Toll road users may soon be charged per kilometre
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New Delhi: The National Democratic Alliance (NDA) government is working on a policy that would allow commuters to be charged only for the distance travelled on a toll road.
Currently, commuters pay a fixed fee usually for the entire toll road, irrespective of whether they use all or a part of it. Under a so-called “open toll policy”, the fee payable is a fixed amount based on the length of stretch under one project, which is normally 60km.
In a potential game-changer, the new “closed toll policy” being worked upon by the road transport and highways ministry will allow commuters to be charged on a per kilometre basis for the distance they travel. The proposed policy will be applicable to all access-controlled highways (preventing free access from all sides) and expressways in the country.
The move comes at a time when toll rates on the country’s national highways have been rising substantially, making road journeys more expensive. Toll fee on a highway stretch is revised every year and the new fee calculated is rounded off to the nearest Rs5.
The plan will be operationalized first on the new 135km Eastern Peripheral Expressway which would cover Haryana and Uttar Pradesh, bypassing Delhi. The Rs7,000-crore expressway is aimed at reducing traffic in Delhi by providing an alternative route to vehicular traffic not headed into in the national capital.
“The first expressway/highway where the closed toll policy will be implemented is the Eastern Peripheral Express which will be inaugurated this year,” said a senior government official requesting anonymity.
During the India Integrated Transport and Logistics Summit last week, minister for road transport and highways Nitin Gadkari had hinted that his ministry was working on a “pay per km” project.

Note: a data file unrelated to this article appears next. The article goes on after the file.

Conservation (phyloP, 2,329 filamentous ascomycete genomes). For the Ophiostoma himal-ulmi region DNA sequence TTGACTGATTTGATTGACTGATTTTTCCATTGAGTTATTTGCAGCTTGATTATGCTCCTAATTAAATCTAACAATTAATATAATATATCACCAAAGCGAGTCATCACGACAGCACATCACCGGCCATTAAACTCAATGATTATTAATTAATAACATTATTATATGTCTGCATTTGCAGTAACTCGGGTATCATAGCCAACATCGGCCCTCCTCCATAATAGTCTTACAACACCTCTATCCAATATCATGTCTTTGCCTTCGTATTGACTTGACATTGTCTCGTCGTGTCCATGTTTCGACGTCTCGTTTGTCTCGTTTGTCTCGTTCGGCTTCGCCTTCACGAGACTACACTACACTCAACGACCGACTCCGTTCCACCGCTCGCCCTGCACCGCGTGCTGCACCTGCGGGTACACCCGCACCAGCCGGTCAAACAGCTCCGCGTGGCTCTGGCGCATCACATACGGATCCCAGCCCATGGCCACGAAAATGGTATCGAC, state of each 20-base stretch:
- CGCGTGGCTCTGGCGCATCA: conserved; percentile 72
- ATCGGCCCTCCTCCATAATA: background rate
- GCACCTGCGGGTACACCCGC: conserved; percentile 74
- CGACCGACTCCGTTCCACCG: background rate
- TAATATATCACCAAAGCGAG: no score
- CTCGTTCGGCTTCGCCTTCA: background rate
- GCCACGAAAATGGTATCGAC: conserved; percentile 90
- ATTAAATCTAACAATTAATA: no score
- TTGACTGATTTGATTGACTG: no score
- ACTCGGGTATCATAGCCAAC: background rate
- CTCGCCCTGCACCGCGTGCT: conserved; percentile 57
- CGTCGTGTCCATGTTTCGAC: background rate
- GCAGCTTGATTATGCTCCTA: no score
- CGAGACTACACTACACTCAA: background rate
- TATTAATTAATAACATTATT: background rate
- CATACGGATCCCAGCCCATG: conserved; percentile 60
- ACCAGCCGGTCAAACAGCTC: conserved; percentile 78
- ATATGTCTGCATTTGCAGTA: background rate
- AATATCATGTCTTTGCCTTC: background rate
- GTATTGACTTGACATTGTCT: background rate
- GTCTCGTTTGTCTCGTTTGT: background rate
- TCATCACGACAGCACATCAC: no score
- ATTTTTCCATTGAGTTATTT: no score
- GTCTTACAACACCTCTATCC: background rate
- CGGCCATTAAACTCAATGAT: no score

The move, which may help popularize use of toll roads, assumes significance given the government’s plan to develop 40 economic corridors spanning 21,000km of roads, entailing an investment of Rs3 trillion. The total road length to be developed as expressways under the government’s Bharat Mala project is around 51,000km.
India had 362 toll plazas under National Highways Authority of India (NHAI) overseeing 18,807km of roads until 2015-16. They generated a revenue of Rs17,250 crore. The government plans to increase the length of National Highways to 200,000km from 96,000km by 2019.
“The government already has a policy on how much to be charged per km on a toll road. The same rate card will be applicable on closed toll policy too. The only difference would be the km travelled will be measured and charged from commuter based on from where he entered on the toll road and where he exited. The cue has been taken from overseas,” added the official mentioned above.
Experts said implementing the plan can be challenging.
“It’s a step in right direction but there are going to be several challenges in its implementation like national highways have several entry and exit points and how will the toll collector/company will keep a tab on distance travelled by a vehicle?” said Jaijit Bhattacharya, partner, infrastructure and government services, at consulting firm KPMG.
Bhattacharya said these challenges can be overcome only through smart IT solutions.
Manish Agarwal, partner and leader-infrastructure at PwC India, agreed. “To implement this, e-tolling would be a pre-requisite,” he said, adding that if the government is able to do that, commuters could be charged accurately based on the average distance they travel.
Queries emailed to spokespersons of the ministry of road transport on Monday evening remained unanswered at the time of going to press.
Such expressways are aimed at reducing delays as they are access-controlled. India loses $6.6 billion every year in transportation delays for freight, says a comparison study of survey data for calendar years 2008-09, 2011-12 and 2014-15 by the Indian Institute of Management (IIM), Calcutta. These delays cost $14 billion per year on account of the fuel consumption,according to the study .